A.A. Nikonov was born in Leningrad (now St. Petersburg) on 21 January 1932. After graduating with honours from the Faculty of Geography at Lomonosov Moscow State University in 1954, he went to work in the polar region - on the Kola Peninsula, in Apatity, where he entered the postgraduate course at the Geological Institute of the Kola Branch of the USSR Academy of Sciences. Here, under the guidance of Corresponding Member of the USSR Academy of Sciences A.V. Sidorenko (elected Academician in 1966, Minister of Geology and Protection of Mineral Resources of the USSR in 1962-1976, Vice-President of the USSR Academy of Sciences in 1975-1982), who at that time headed the Kola Branch of the USSR Academy of Sciences, A.A. Nikonov studied glacial deposits, glacial landforms and palaeogeography of the Kola Peninsula.

In 1962 Andrey Nikonov successfully defended his thesis "Regularities of Quaternary (Anthropogenic) Formation in the West of the Kola Peninsula (Lotta River Basin)" for the degree of Candidate of Geographical Sciences at the Institute of Geography of the USSR Academy of Sciences. A.A. Nikonov continued to work on the Kola Peninsula until 1964. It was during this period that his publications appeared, which made a significant contribution to the study of the anthropogenesis and the history of the last glaciation of the north-eastern part of Fennoscandia.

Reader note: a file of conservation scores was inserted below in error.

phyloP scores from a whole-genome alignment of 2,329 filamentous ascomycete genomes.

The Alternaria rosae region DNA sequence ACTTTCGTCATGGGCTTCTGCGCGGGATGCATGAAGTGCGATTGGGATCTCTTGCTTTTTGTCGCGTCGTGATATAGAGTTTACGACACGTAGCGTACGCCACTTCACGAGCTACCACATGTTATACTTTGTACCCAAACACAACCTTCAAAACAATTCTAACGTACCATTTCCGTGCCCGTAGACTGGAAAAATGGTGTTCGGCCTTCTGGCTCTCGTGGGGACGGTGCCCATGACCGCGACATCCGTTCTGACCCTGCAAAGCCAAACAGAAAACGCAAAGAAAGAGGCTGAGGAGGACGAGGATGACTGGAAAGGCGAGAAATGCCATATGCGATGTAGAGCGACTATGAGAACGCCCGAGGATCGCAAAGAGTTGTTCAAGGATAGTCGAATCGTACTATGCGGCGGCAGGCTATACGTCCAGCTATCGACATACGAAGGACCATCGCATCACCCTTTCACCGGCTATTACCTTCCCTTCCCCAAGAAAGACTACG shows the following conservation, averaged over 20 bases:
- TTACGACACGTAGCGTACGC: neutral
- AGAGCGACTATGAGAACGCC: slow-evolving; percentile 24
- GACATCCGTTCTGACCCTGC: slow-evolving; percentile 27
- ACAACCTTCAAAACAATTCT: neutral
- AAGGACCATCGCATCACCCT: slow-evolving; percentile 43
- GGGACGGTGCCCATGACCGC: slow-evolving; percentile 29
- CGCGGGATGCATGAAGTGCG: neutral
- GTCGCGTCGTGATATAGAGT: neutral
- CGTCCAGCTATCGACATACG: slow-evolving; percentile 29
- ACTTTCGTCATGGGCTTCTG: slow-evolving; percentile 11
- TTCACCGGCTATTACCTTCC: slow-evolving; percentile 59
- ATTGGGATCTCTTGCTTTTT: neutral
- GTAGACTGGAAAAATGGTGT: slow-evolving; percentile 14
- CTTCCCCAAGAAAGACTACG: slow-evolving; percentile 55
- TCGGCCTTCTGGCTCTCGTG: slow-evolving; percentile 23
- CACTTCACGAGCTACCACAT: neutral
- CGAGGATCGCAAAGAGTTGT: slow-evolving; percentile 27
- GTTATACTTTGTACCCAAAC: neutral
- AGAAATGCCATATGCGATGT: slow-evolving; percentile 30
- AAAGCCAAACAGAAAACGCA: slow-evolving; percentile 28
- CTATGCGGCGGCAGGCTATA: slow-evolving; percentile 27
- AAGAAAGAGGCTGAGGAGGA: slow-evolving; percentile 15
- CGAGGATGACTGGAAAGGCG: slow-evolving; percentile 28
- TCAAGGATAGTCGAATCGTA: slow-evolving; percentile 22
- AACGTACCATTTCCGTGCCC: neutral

In 1964 A.A. Nikonov moved to work at the O.Yu. Schmidt Institute of Physics of the Earth USSR Academy of Sciences. He was accepted to the Tectonophysics Group, part of the Geodynamics Department, as a junior researcher, working under the direct supervision of one of the founders of modern tectonophysics, M.V. Gzovsky. The main topic of his research is modern vertical movements of the Earth's crust in the mountainous regions of Central Asia. He has carried out field studies in the Pamir, Tien Shan, Hindu Kush and Afghanistan on a quantitative basis, with in-depth analysis of the geomorphological features of the area and repeated levelling data.

Having generalised the results of studies of modern movements of the Earth's surface, A.A. Nikonov prepared his dissertation "Holocene and modern movements of the Earth's crust (geological-geomorphological and seismotectonic issues)" for the degree of Doctor of Geological and Mineralogical Sciences. It was successfully defended in 1977 at the Faculty of Geology of the Lomonosov Moscow State University.